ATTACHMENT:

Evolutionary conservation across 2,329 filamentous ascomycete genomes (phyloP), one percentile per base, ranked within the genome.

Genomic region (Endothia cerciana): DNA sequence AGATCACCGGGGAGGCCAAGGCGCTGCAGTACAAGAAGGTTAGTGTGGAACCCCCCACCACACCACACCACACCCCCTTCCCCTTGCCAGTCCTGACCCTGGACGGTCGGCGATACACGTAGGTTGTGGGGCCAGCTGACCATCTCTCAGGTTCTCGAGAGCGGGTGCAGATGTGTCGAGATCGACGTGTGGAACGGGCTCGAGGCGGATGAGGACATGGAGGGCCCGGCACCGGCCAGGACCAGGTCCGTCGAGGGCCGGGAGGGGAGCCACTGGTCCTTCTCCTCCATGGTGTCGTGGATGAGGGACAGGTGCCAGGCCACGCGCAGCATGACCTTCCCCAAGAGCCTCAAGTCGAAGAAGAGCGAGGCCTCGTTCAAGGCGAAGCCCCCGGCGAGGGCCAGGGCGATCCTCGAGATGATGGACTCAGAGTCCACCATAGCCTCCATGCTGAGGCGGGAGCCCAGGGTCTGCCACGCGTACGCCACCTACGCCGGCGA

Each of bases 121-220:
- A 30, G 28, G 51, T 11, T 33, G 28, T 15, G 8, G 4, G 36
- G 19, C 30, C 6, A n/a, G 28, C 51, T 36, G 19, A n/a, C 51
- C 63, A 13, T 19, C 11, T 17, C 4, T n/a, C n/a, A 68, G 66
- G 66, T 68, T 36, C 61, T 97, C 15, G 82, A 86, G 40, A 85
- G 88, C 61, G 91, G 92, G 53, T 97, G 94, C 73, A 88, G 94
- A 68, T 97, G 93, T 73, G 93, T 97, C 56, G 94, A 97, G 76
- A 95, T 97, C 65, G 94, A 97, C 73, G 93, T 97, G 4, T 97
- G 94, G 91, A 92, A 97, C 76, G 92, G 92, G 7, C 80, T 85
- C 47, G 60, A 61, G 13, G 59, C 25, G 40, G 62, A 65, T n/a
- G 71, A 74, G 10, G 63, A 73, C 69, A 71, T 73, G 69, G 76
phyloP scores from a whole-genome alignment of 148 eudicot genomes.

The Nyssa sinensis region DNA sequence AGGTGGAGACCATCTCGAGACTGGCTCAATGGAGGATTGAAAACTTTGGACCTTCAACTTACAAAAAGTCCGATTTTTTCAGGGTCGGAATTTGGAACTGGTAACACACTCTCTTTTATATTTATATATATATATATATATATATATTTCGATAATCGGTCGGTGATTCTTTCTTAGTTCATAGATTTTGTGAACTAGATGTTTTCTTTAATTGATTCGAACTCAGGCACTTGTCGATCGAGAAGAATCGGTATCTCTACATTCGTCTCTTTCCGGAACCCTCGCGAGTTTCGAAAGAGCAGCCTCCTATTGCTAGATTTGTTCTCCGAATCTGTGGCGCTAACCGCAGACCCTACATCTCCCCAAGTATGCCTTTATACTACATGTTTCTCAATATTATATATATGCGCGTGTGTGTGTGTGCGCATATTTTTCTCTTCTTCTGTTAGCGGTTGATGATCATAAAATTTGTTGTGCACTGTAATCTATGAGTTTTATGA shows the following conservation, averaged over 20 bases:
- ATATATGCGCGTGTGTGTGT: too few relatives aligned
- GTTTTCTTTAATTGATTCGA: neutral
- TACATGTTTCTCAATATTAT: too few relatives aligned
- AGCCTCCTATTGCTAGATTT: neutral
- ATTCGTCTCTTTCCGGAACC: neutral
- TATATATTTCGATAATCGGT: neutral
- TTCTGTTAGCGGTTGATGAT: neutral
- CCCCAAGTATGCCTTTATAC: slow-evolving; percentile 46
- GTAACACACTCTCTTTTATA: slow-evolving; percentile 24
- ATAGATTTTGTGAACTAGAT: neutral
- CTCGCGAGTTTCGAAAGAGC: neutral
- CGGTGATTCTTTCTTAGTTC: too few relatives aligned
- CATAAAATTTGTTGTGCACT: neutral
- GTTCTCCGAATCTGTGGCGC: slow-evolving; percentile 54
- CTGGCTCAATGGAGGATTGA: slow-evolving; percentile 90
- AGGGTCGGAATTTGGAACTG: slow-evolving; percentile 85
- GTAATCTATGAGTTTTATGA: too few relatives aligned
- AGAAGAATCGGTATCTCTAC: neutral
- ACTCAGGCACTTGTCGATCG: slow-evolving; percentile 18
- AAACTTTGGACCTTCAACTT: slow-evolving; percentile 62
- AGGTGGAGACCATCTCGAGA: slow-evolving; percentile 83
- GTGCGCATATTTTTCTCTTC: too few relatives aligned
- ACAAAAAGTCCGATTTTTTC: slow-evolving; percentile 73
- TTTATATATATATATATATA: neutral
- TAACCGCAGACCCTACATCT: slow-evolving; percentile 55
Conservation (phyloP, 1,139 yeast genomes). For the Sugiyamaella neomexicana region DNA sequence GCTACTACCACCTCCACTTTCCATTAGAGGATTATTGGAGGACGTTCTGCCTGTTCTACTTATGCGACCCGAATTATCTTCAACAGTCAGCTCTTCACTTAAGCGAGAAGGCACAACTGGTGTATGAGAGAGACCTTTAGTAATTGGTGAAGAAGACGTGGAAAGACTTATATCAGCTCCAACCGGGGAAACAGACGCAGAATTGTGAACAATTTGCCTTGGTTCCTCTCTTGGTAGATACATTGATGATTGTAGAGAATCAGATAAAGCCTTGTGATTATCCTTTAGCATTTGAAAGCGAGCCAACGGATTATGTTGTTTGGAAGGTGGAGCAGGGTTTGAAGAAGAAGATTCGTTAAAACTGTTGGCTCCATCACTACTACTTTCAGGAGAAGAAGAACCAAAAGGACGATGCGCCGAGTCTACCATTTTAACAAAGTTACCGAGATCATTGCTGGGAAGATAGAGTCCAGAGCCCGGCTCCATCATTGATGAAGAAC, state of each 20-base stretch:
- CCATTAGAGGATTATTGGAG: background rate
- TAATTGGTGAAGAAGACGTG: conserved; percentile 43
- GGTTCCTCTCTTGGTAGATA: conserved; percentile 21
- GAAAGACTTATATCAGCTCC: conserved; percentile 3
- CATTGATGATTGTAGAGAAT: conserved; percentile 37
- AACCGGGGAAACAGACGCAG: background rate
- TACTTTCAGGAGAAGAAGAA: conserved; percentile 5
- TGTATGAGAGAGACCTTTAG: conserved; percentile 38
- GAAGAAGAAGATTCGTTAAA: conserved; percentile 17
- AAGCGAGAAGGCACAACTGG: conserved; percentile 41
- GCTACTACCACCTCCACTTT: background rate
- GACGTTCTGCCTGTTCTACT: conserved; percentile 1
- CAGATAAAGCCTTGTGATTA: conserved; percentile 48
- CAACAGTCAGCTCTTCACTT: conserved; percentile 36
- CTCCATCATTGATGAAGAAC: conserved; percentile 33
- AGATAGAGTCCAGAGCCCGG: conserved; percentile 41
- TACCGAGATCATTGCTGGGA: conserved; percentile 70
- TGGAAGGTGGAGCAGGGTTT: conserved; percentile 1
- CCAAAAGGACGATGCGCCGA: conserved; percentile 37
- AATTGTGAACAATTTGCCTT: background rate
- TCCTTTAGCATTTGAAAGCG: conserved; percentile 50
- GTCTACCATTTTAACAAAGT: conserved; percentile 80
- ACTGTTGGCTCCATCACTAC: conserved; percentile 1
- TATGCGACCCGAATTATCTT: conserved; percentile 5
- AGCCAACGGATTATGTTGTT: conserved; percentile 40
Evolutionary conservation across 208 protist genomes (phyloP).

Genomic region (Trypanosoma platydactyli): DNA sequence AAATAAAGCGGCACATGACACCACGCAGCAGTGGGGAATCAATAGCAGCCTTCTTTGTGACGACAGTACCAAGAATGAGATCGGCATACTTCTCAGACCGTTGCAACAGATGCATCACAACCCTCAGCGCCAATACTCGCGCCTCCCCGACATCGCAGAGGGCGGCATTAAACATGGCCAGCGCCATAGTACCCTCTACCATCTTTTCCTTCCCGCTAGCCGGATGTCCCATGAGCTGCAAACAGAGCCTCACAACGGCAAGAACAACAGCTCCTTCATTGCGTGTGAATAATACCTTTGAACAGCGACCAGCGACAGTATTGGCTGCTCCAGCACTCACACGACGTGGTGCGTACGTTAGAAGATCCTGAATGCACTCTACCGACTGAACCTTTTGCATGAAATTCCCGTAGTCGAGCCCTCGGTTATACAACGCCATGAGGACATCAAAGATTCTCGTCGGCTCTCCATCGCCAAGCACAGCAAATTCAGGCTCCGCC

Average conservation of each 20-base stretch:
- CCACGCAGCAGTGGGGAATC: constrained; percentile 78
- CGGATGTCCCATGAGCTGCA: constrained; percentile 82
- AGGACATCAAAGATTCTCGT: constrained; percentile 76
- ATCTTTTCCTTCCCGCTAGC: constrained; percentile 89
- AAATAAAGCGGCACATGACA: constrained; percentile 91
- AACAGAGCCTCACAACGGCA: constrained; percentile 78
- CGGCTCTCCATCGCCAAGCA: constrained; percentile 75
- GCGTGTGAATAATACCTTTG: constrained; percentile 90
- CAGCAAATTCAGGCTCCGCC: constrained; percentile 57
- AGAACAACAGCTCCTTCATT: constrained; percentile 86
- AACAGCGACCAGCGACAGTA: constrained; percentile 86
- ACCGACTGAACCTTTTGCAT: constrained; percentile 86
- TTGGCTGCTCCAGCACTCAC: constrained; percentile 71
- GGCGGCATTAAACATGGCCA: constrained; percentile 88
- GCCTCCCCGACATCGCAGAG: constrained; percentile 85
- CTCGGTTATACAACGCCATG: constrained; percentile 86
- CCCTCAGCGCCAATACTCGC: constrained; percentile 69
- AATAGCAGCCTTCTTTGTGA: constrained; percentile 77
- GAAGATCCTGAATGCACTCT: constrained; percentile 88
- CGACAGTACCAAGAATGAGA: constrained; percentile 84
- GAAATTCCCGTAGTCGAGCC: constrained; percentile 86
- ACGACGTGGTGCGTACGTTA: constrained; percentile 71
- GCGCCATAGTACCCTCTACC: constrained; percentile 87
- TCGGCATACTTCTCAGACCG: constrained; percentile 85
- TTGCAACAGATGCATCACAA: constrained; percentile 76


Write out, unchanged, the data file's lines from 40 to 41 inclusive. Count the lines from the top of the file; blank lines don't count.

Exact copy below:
- TAACCGCAGACCCTACATCT: slow-evolving; percentile 55
Conservation (phyloP, 1,139 yeast genomes). For the Sugiyamaella neomexicana region DNA sequence GCTACTACCACCTCCACTTTCCATTAGAGGATTATTGGAGGACGTTCTGCCTGTTCTACTTATGCGACCCGAATTATCTTCAACAGTCAGCTCTTCACTTAAGCGAGAAGGCACAACTGGTGTATGAGAGAGACCTTTAGTAATTGGTGAAGAAGACGTGGAAAGACTTATATCAGCTCCAACCGGGGAAACAGACGCAGAATTGTGAACAATTTGCCTTGGTTCCTCTCTTGGTAGATACATTGATGATTGTAGAGAATCAGATAAAGCCTTGTGATTATCCTTTAGCATTTGAAAGCGAGCCAACGGATTATGTTGTTTGGAAGGTGGAGCAGGGTTTGAAGAAGAAGATTCGTTAAAACTGTTGGCTCCATCACTACTACTTTCAGGAGAAGAAGAACCAAAAGGACGATGCGCCGAGTCTACCATTTTAACAAAGTTACCGAGATCATTGCTGGGAAGATAGAGTCCAGAGCCCGGCTCCATCATTGATGAAGAAC, state of each 20-base stretch: